Probably none of us here is possessed, at least not in the strict sense of the word, least of all by a spirit of dumbness. It’s quite undeniable that, for all its shortcomings, our society never runs short of words. Whether it is on the computer or on TV, through the cellphone or Ipod, at home or even on the bus, in print, speech or song, we are constantly being bombarded by words of some sort. But might we not wonder how many of these words really help? How much of what is spoken truly expresses the wisdom that comes from above? Or is it not the case that the noisy sea of our useless words often only serves to drown out the quiet promptings of Wisdom? Even if we may not be possessed, aren’t we sometimes held captive by unclean spirits of some sort, spirits that render us capable only of engaging in idle chatter instead of uttering words of wisdom? Two of these spirits are named in the first reading: jealousy and self-seeking ambition. We can probably think of others. Not only do these spirits render us dumb, but they also make us do things that bring harm to others and to ourselves. It has often thrown him into the fire and into the water.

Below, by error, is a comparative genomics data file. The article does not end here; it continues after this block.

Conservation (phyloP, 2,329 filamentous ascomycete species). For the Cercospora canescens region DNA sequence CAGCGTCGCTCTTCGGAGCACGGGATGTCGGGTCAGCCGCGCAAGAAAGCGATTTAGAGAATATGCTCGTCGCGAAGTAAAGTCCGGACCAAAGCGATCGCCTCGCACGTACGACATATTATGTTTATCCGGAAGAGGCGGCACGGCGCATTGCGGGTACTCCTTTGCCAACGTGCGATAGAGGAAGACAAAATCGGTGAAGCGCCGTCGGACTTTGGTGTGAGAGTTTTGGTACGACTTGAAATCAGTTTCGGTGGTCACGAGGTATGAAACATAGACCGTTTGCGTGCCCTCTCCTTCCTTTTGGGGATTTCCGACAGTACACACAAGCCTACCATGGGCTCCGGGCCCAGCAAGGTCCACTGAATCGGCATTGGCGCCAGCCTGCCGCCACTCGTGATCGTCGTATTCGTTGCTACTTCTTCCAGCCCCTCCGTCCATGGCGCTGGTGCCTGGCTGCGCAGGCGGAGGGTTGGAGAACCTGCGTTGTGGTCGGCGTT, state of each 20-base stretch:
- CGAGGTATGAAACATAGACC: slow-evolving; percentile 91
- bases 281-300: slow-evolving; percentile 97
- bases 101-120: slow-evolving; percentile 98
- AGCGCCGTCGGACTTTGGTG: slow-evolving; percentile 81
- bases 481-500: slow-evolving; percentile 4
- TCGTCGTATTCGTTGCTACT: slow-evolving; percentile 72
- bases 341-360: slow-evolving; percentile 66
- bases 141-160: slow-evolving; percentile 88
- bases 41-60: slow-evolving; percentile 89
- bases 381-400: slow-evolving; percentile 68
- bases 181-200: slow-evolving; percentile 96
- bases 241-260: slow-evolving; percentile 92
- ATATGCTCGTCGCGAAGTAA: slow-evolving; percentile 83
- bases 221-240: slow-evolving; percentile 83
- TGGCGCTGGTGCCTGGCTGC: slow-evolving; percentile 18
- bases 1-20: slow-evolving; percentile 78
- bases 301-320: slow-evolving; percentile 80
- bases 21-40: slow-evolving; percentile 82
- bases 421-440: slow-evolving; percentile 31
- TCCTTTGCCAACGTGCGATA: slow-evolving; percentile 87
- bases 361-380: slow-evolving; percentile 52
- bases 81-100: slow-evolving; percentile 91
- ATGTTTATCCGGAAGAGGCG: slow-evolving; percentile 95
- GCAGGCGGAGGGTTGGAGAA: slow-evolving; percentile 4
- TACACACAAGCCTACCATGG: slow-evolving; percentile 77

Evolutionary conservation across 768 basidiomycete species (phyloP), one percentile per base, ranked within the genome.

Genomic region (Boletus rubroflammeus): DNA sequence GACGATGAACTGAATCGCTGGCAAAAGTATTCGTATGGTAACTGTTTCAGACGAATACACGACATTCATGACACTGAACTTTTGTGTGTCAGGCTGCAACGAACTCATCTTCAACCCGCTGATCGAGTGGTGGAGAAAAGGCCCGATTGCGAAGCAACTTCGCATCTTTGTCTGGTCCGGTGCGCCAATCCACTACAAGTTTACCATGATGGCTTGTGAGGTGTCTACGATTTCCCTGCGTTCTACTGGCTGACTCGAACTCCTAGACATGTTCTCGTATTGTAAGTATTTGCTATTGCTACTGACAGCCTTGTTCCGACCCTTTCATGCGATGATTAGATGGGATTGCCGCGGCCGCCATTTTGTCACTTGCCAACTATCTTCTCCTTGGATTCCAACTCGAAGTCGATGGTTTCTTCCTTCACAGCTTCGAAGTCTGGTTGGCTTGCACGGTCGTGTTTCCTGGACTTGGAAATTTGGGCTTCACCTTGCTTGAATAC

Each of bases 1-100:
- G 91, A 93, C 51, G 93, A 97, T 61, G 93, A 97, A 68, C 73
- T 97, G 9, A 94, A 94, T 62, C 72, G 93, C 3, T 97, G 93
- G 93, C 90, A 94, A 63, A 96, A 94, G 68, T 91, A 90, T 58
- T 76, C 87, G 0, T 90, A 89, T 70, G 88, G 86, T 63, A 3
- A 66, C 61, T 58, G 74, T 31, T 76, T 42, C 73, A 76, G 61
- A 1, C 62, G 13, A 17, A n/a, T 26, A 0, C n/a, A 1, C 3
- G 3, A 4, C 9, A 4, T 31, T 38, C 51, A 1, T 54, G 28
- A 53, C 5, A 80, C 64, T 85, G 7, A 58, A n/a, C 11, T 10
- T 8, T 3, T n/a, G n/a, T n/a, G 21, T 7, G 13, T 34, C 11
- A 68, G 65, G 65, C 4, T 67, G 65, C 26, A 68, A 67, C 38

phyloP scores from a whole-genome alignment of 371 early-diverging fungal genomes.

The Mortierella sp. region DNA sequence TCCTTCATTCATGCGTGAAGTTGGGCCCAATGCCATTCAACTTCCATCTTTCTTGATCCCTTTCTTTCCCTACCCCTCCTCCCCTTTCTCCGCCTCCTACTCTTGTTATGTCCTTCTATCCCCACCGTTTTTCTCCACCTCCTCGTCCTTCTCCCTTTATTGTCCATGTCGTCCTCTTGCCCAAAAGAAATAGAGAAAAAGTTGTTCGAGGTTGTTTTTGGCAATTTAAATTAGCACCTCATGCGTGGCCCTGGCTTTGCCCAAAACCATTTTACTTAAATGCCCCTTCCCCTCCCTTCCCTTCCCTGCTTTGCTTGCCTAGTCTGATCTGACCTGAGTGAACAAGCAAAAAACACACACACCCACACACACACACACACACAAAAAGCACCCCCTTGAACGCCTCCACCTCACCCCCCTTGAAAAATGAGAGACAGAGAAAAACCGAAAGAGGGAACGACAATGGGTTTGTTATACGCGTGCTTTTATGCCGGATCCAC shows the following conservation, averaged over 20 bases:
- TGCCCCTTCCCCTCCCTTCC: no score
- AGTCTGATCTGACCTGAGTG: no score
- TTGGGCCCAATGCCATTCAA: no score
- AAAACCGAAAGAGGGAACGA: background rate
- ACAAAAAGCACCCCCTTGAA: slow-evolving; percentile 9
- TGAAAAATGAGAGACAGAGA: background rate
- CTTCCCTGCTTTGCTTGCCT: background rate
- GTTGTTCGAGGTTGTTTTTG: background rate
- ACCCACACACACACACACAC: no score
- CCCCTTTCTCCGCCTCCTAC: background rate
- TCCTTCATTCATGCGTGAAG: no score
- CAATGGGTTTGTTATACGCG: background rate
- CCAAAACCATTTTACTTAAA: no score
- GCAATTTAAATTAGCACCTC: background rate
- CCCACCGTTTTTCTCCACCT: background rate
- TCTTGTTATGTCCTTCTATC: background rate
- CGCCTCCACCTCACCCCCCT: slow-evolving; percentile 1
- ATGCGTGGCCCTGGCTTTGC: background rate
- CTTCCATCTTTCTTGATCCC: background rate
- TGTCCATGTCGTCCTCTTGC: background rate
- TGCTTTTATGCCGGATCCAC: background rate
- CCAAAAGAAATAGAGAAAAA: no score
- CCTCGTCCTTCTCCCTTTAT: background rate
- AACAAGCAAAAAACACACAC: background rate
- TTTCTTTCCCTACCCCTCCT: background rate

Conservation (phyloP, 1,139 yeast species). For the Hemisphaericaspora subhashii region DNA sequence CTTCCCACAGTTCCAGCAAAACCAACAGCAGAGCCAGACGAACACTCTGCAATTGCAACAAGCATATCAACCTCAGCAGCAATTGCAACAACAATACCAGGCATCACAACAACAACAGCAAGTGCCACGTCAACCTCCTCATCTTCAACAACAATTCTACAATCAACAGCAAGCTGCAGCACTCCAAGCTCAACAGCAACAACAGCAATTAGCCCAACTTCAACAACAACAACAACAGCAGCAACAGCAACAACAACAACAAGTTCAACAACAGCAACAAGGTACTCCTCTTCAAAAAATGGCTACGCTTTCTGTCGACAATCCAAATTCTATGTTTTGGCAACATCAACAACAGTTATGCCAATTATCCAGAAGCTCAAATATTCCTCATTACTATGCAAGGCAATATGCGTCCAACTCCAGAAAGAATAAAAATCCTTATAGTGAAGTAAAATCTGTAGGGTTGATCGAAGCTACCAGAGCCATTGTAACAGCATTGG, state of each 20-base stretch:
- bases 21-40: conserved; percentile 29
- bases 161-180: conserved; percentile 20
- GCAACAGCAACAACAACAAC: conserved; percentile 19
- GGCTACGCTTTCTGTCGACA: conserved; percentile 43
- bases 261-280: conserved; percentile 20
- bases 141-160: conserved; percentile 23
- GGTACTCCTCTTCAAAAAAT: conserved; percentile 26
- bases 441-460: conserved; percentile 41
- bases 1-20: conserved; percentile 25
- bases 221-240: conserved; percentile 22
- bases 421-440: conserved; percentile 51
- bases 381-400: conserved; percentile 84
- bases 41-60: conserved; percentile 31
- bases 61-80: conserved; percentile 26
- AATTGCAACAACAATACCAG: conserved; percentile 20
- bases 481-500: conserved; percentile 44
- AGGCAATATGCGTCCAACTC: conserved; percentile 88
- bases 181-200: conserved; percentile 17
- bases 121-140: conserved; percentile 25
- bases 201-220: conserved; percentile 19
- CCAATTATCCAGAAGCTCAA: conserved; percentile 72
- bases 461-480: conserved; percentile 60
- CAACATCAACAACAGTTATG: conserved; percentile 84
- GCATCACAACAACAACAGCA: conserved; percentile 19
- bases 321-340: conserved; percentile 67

One of the crucial things that should happen in our prayer, then, is the sowing of the seed of God’s Wisdom into the chaotic soil of our hearts. And the power of God’s wisdom rebukes and expels the unclean spirits. The seeds of God’s word gladden the heart by restoring to it the peace that God alone can give. These seeds germinate and grow, yielding a harvest of wisdom that can then be shared with others. Those who, through prayer, have received God’s word into the soil of their hearts, are then called to be sowers themselves. Peacemakers, when they work for peace, sow the seeds which will bear fruit in holiness.

How are we being invited to be both soil and sower in the world today?

3 comments:

  1. Most of us may have gone beyond with the Thomasine “Help me in my unbelief.” Are we really? If only we have the faith of a mustard seed, can we really move mountains? These are questions I grapple with the realities being confronted daily.